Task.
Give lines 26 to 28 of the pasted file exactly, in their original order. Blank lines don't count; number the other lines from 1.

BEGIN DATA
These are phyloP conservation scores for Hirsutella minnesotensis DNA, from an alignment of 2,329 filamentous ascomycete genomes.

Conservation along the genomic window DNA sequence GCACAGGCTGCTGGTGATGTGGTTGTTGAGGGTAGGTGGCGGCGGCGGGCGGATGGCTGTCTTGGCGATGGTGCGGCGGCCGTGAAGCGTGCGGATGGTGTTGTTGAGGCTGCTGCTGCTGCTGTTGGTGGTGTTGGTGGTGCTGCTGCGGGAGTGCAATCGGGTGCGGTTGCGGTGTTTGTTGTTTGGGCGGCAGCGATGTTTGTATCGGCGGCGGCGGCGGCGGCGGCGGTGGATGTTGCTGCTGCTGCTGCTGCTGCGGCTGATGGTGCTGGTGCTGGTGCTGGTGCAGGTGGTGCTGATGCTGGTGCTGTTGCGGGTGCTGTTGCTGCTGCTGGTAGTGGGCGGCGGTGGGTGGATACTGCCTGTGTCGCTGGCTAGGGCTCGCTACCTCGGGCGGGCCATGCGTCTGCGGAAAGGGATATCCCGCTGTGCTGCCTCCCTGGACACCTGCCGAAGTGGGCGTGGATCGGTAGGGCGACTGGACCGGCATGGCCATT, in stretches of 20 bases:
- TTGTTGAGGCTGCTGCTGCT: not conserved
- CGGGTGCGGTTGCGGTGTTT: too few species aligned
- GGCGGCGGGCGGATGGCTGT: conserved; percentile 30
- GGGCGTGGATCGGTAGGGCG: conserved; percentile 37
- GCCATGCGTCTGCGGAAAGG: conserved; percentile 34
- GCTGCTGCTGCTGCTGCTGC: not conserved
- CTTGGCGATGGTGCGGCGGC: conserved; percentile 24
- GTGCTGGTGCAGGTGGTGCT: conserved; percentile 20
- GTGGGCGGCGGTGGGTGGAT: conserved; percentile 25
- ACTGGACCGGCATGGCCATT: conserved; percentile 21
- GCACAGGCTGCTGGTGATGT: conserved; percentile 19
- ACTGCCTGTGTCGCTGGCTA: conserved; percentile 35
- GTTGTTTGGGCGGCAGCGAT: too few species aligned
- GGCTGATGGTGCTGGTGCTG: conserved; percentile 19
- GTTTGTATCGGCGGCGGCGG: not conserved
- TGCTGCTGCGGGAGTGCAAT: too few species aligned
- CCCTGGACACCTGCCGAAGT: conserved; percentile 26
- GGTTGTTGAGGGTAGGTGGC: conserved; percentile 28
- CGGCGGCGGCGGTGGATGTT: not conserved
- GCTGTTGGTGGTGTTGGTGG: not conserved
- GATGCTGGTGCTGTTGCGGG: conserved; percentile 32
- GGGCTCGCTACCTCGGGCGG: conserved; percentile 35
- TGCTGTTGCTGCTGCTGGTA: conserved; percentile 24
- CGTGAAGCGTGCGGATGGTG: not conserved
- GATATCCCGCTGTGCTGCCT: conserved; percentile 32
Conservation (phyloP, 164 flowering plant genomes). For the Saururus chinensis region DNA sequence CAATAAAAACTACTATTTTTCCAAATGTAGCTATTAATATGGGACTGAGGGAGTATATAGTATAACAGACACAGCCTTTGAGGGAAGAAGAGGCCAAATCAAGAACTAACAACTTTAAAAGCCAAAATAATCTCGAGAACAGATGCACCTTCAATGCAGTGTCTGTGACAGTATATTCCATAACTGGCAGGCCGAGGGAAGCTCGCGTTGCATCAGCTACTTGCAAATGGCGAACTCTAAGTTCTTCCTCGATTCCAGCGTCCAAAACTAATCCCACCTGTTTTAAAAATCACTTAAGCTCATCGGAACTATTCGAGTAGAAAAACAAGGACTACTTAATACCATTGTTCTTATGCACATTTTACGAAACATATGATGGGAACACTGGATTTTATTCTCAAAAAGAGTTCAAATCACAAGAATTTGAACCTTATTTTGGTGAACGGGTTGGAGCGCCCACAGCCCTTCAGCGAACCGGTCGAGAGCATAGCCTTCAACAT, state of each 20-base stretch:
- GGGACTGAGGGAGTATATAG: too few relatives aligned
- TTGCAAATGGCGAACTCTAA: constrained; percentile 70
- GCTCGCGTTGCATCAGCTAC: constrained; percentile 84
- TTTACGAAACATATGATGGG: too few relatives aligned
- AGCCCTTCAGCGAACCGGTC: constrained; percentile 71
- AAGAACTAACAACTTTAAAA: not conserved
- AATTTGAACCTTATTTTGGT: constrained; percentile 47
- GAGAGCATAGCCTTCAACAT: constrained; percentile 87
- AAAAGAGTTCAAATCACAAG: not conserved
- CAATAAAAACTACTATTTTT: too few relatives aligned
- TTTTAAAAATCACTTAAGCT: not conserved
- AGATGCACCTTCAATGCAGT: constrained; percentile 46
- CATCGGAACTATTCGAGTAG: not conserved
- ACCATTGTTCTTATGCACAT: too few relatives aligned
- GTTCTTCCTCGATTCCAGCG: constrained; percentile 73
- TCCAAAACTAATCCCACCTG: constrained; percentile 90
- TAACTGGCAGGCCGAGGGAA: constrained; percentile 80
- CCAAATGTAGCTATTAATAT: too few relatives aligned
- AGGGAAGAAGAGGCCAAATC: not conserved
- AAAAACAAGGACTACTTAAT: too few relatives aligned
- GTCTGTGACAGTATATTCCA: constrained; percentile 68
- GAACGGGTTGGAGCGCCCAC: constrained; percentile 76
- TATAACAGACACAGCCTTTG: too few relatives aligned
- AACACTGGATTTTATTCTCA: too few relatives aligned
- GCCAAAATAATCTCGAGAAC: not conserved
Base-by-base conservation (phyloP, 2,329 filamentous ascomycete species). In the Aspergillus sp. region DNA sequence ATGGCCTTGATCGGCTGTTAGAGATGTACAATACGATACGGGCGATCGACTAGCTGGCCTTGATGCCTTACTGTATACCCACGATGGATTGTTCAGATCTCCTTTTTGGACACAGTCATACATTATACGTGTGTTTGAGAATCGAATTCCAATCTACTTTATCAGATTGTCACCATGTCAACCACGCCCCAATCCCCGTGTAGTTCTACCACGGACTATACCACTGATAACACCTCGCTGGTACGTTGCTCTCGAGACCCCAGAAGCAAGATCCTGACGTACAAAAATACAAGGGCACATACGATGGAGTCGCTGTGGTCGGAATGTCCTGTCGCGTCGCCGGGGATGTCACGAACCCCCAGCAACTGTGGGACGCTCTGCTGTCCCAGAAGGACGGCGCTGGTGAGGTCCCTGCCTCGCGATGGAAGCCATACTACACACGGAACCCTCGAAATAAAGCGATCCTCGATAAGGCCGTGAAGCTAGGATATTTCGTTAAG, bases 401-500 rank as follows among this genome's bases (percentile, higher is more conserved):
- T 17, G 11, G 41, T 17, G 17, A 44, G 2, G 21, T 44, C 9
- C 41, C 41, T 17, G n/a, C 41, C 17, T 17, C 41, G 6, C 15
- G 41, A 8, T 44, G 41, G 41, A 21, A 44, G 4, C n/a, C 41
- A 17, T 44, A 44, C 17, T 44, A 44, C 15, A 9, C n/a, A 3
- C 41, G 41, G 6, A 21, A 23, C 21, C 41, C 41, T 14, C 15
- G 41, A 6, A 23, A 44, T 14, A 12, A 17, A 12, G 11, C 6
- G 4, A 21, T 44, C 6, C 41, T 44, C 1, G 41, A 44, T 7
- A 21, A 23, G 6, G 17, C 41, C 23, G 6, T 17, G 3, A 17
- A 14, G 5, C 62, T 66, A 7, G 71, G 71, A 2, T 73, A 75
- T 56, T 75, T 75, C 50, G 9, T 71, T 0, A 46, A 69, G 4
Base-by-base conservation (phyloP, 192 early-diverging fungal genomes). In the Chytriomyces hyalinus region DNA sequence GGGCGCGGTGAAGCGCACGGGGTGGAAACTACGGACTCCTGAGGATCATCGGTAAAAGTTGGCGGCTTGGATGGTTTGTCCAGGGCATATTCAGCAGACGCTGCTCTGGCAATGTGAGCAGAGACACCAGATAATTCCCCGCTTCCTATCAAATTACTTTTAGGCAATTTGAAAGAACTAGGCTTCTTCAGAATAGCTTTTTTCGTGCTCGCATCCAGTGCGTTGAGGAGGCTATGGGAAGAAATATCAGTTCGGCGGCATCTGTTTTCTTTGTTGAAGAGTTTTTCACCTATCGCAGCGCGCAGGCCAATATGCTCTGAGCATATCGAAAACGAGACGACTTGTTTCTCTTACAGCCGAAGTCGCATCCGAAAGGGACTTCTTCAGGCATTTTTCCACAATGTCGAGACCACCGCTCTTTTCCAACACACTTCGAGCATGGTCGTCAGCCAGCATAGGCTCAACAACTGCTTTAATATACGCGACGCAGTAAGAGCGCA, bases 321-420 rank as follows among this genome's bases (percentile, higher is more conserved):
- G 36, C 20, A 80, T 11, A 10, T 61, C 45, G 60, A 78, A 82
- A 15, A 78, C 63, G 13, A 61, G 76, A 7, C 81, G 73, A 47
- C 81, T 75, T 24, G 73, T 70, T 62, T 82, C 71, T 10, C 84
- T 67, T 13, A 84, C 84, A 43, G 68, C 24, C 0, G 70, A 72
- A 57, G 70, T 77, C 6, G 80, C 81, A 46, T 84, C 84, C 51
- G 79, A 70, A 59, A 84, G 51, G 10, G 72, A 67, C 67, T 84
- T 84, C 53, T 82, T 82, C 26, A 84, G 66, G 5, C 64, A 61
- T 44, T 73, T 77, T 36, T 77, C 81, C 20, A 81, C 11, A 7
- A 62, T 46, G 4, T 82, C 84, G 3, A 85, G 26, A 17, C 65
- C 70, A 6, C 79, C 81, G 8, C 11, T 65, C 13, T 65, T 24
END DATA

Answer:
- CGTGAAGCGTGCGGATGGTG: not conserved
- GATATCCCGCTGTGCTGCCT: conserved; percentile 32
Conservation (phyloP, 164 flowering plant genomes). For the Saururus chinensis region DNA sequence CAATAAAAACTACTATTTTTCCAAATGTAGCTATTAATATGGGACTGAGGGAGTATATAGTATAACAGACACAGCCTTTGAGGGAAGAAGAGGCCAAATCAAGAACTAACAACTTTAAAAGCCAAAATAATCTCGAGAACAGATGCACCTTCAATGCAGTGTCTGTGACAGTATATTCCATAACTGGCAGGCCGAGGGAAGCTCGCGTTGCATCAGCTACTTGCAAATGGCGAACTCTAAGTTCTTCCTCGATTCCAGCGTCCAAAACTAATCCCACCTGTTTTAAAAATCACTTAAGCTCATCGGAACTATTCGAGTAGAAAAACAAGGACTACTTAATACCATTGTTCTTATGCACATTTTACGAAACATATGATGGGAACACTGGATTTTATTCTCAAAAAGAGTTCAAATCACAAGAATTTGAACCTTATTTTGGTGAACGGGTTGGAGCGCCCACAGCCCTTCAGCGAACCGGTCGAGAGCATAGCCTTCAACAT, state of each 20-base stretch: